At six foot three and 270 pounds, Chester Burnett was a bear of a man, but his voice, rough and harsh as broken Delta glass, was what really gave him dimension. A powerful blues shouter out of the Charley Patton mold, Burnett (or Howlin' Wolf, as he came to be known) brought a feral fire to his vocals that made him sound like a gale force hurricane in front of the microphone. But he was far from a loose cannon. He had remarkable control over that voice, as the first track from this wonderful collection of his classic Chess sides makes clear. "Moanin' at Midnight," recorded in 1958 for Sam Phillips (Phillips promptly sold the master to Chicago's Chess Records), is nothing more than an amped-up and electrified field holler, but Wolf's subtle, wordless vocal phrasing makes it carry enough pain, suffering, pride, desperation, and resignation to fill the world to breaking, all in a single rocking performance that hits like a brick to the head. The Chess brothers recorded Wolf frequently in the next dozen or so years, wisely pairing him with guitarist Hubert Sumlin and bassist/songwriter Willie Dixon more often than not, and Wolf's output for the label between 1958 and 1964 forms the core of one of the greatest legacies in the history of the blues. All of his key Chess singles are here, including "Smokestack Lightning," his redefinitions of the Mississippi Sheiks' "Sittin' on Top of the World" and Skip James' "Hard Time Killin' Floor Blues" (reborn as "Killing Floor" in Wolf's hands), and his signature versions of Dixon's "Backdoor Man," "Spoonful," "The Red Rooster," and "I Ain't Superstitious," making this set a marvelous introduction to one of the most powerful voices in recorded history. What you need to hear is here. [The Definitive Collection contains the same tracks as the 1997 MCA release His Best].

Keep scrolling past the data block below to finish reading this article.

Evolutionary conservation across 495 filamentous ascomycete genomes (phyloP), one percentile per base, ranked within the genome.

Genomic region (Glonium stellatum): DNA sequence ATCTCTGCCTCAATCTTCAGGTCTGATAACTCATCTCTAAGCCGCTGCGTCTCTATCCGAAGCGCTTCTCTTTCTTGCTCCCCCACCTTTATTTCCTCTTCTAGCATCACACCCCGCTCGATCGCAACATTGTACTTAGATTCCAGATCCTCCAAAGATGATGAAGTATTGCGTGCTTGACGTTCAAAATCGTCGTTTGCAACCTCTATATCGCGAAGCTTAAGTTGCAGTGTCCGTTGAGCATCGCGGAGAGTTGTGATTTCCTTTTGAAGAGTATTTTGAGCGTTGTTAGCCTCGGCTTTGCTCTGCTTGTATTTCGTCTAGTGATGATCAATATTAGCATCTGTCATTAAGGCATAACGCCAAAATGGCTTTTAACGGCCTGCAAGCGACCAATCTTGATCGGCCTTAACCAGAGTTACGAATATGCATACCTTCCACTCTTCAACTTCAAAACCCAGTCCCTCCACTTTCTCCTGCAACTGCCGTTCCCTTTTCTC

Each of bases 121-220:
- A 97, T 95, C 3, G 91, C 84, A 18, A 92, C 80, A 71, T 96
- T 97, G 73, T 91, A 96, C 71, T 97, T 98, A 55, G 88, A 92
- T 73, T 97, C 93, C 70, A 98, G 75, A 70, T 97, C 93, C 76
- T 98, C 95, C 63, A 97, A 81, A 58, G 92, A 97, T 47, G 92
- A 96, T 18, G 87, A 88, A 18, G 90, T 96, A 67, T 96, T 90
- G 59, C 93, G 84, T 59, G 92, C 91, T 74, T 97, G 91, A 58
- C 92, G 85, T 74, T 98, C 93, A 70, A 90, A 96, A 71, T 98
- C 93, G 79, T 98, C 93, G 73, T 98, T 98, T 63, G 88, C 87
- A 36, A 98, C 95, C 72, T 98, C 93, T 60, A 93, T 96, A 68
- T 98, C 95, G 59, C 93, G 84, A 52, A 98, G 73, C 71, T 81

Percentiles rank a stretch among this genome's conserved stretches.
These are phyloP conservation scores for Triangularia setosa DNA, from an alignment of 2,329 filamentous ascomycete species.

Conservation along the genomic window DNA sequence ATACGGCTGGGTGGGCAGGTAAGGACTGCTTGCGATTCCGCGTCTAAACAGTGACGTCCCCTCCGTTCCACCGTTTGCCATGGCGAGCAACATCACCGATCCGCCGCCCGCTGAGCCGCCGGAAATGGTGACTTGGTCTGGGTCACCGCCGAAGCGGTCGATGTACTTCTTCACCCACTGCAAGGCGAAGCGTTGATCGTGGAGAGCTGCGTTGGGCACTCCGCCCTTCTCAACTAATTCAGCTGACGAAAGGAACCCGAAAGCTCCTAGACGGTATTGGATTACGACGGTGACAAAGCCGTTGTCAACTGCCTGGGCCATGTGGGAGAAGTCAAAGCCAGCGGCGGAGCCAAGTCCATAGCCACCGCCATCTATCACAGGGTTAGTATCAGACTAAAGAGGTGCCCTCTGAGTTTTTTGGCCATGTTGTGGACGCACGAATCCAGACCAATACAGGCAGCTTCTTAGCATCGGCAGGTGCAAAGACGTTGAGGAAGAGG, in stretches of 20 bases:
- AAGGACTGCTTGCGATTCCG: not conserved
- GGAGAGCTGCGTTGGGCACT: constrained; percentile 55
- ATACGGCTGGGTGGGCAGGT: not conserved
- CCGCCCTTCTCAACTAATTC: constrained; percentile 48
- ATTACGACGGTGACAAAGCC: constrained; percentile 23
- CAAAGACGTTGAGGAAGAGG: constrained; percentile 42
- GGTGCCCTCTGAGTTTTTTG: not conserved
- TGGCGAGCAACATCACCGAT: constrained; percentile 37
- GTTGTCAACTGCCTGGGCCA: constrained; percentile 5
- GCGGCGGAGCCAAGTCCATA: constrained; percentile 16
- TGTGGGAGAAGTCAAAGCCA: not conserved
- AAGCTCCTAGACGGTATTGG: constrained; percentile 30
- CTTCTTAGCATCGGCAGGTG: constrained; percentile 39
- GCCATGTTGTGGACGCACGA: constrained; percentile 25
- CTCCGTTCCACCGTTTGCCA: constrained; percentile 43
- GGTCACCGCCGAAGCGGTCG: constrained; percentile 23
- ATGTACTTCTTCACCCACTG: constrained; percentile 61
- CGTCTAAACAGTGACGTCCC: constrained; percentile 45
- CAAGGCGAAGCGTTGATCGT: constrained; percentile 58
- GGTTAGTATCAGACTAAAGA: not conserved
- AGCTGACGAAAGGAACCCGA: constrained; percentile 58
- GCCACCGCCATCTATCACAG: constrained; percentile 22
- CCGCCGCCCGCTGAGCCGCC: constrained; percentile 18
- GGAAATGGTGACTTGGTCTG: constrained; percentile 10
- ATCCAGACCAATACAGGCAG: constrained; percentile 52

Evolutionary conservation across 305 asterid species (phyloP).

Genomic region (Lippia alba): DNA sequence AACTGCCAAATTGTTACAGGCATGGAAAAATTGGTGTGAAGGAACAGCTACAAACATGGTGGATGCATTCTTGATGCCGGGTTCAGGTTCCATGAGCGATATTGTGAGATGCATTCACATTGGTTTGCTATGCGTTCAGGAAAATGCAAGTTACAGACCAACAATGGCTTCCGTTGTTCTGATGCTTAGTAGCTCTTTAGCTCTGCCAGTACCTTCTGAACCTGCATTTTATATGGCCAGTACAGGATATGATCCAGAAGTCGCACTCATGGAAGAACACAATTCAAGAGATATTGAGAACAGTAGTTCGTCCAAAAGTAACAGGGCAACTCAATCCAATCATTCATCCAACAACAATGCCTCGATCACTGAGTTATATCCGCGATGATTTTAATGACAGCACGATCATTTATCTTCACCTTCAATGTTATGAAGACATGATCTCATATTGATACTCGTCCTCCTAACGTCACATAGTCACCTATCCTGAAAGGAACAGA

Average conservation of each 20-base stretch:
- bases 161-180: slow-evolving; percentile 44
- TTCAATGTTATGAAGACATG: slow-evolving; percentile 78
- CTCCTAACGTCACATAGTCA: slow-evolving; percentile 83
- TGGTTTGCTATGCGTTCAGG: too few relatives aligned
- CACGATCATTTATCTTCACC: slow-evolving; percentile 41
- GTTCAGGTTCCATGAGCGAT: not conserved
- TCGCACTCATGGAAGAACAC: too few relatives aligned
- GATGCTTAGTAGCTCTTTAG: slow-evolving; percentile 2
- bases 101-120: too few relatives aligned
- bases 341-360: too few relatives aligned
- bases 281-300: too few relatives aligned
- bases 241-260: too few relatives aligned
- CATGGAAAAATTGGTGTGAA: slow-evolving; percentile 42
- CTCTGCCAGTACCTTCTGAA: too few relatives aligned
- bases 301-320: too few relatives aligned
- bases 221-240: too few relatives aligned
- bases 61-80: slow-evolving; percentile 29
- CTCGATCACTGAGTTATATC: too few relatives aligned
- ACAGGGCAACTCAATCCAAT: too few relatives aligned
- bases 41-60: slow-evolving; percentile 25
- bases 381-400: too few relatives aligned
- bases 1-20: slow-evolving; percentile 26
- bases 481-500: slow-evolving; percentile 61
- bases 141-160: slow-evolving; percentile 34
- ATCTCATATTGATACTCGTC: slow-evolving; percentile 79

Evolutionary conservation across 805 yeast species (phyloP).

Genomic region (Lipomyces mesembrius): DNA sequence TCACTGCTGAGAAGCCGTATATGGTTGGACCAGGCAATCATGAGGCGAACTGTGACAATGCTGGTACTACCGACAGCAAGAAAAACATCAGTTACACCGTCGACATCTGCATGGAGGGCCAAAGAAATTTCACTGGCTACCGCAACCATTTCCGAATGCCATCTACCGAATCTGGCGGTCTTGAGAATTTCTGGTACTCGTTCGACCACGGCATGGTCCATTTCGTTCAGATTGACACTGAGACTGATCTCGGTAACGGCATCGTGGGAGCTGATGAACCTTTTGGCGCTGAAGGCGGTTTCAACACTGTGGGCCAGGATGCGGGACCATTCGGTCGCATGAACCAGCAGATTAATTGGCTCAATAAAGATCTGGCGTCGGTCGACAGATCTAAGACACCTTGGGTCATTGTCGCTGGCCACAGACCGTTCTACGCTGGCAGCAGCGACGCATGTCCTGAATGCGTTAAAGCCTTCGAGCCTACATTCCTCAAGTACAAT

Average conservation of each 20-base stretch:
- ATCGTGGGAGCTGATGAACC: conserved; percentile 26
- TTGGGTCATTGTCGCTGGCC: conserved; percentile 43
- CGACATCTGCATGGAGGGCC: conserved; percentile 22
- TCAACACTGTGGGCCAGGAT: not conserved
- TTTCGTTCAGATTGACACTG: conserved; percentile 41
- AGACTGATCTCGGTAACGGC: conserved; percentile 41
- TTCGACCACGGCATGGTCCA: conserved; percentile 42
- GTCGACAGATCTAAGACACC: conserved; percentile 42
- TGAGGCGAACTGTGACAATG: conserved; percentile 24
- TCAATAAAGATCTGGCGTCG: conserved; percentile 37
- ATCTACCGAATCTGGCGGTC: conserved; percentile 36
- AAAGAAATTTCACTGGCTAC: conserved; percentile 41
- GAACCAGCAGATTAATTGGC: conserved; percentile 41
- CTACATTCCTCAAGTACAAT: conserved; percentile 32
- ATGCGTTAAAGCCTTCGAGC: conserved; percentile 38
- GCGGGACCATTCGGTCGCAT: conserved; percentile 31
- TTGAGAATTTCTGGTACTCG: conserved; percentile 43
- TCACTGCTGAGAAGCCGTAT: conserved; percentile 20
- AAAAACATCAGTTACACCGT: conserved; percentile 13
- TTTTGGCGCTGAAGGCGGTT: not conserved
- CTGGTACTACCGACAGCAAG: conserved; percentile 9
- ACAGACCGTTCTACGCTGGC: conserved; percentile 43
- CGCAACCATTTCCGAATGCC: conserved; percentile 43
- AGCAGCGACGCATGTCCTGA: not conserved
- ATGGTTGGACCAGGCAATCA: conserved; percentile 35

Steve Leggett, Rovi